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Nintendo’s Wii U social network Miiverse is now accessible in your web browser

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Think of the Internet not as a web of interconnected servers but as an ocean, deep and dark. Now think of Nintendo, a middle-aged technology company, that is only just learning to swim. It’s a metaphorical perspective useful for understanding the company’s tentative, painfully slow to evolve relationship with online connectivity. For every step forward (online play for select Gamecube, Wii, and Nintendo DS games) the company has always taken a step back (Friend Codes). The Wii U console and 3DS handheld are no different. Nintendo is plunging into digital distribution with all of its games, but the company still fails to offer even a basic centralized account system for purchasing games. It’s a service Amazon offered as far back as the mid-‘90s. 

Nintendo swam into slightly deeper waters this week when it unshackled its Miiverse social network – the service it uses in lieu of an account system like Sony’s PlayStation Network, Microsoft’s Xbox Live, or Valve’s Steam – from the Wii U. Miiverse members can now access the network and its various community pages through their web browser on both PCs and mobile devices. It’s a beta version of the service, and isn’t accessible on all devices (such as, say, the Nintendo 3DS browser), but it’s a start.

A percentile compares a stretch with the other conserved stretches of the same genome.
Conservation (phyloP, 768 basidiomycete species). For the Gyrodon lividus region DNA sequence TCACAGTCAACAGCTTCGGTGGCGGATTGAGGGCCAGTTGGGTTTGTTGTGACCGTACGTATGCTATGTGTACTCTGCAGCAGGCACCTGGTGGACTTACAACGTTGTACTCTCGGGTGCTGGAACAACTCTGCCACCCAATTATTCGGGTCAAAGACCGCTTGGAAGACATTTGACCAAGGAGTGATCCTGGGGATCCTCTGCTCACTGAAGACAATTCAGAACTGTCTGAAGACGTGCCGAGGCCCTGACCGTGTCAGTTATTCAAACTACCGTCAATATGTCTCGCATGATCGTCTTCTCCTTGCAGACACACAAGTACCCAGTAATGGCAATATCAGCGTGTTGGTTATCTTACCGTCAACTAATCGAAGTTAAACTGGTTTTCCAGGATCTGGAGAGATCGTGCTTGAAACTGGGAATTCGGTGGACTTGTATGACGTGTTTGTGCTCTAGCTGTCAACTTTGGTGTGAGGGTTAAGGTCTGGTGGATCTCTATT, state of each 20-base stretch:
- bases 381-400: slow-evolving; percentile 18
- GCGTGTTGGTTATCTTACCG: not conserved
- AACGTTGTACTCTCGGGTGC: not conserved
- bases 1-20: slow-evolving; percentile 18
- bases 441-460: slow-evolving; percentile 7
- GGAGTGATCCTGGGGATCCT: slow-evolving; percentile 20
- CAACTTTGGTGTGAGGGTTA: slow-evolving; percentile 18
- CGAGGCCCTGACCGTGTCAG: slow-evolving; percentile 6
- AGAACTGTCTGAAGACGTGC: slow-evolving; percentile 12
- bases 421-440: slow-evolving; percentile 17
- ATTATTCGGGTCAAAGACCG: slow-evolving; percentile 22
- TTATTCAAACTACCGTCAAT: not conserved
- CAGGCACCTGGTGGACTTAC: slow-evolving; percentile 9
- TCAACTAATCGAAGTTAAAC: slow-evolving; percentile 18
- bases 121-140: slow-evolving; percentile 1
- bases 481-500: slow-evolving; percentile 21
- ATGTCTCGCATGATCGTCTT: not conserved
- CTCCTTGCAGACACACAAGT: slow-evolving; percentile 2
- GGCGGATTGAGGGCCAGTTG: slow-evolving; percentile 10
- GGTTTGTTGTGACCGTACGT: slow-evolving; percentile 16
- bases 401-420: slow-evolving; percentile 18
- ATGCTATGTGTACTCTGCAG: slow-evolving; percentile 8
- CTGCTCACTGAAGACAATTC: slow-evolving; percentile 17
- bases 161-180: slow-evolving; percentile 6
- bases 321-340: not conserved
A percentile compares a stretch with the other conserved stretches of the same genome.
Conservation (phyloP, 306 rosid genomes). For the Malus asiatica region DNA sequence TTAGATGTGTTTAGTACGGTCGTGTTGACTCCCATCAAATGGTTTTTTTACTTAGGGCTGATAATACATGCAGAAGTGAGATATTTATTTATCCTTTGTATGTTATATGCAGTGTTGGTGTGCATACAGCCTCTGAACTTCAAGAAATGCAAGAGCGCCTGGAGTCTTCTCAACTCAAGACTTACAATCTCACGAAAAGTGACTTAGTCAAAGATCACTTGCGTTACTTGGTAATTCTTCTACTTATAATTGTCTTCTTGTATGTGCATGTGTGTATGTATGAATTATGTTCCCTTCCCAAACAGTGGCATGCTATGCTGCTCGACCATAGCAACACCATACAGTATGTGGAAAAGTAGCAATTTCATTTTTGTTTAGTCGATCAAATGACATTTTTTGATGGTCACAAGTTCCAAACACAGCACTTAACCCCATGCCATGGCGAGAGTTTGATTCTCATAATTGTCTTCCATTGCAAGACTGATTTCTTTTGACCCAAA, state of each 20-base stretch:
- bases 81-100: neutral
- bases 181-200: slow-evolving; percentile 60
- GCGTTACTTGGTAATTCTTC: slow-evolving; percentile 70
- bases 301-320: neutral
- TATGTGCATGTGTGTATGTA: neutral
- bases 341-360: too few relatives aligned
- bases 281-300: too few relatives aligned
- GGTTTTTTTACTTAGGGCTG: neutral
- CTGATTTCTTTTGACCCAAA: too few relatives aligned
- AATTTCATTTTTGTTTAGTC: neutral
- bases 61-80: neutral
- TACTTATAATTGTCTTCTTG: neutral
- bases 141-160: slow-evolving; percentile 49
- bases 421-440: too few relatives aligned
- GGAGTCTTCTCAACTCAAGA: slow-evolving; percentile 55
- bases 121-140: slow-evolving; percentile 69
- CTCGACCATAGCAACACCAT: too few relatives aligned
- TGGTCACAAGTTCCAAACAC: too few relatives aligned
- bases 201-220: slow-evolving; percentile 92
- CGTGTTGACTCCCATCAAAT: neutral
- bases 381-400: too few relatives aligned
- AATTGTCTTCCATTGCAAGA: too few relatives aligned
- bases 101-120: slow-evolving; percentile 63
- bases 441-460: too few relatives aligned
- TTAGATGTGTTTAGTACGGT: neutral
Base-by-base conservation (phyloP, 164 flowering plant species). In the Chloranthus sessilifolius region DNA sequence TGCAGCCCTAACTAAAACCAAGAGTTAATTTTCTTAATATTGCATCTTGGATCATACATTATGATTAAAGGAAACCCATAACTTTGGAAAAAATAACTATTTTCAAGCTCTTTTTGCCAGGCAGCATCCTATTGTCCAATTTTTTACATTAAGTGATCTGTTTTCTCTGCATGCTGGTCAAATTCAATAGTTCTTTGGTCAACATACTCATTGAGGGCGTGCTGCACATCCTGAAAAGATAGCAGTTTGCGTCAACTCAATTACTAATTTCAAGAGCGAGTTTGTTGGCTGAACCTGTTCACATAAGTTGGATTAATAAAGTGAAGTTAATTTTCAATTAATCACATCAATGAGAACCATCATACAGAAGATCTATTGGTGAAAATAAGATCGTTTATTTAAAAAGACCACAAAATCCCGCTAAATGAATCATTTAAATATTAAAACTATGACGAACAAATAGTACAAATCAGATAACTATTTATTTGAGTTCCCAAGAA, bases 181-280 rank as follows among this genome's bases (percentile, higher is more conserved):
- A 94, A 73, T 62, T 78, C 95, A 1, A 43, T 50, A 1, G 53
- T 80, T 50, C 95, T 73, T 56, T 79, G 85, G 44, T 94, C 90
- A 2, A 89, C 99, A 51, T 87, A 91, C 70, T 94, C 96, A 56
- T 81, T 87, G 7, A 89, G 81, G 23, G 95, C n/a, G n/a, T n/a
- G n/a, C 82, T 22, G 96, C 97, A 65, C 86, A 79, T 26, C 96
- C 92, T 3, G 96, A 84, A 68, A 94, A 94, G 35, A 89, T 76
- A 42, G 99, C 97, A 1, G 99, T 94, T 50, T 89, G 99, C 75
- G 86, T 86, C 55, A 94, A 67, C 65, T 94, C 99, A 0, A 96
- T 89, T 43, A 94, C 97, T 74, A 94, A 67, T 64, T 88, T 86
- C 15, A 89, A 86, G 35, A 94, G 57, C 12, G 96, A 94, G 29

This functionality has been a long time coming for Wii U owners; it was originally promised back at the end of January as part of larger update for the console itself. The spring update for the Wii U was supposed to connect the Miiverse to a web service, as well as introduce the Virtual Console store and improve operating speeds for the console. Virtual Console launch games like Kirby’s Adventure for NES have active Miiverse boards, but they still aren’t yet available on the Wii U.

Letting people access Miiverse via a normal web portal might seem like a small feature, but it represents significant growth for Nintendo. Club Nintendo program members can link an account to consoles like the Wii and Nintendo DSi to track digital purchases, though not to secure them for future downloads if a device is stolen or lost. There’s also the recent release of the copmany’s first paid iOS app, Pokédex 3D, last fall. That’s pretty much the extent of Nintendo’s third-party online accessibility. Bringing Miiverse to the web outside of Wii U suggest that the company may be getting ready to finally slip out of its lifejacket.

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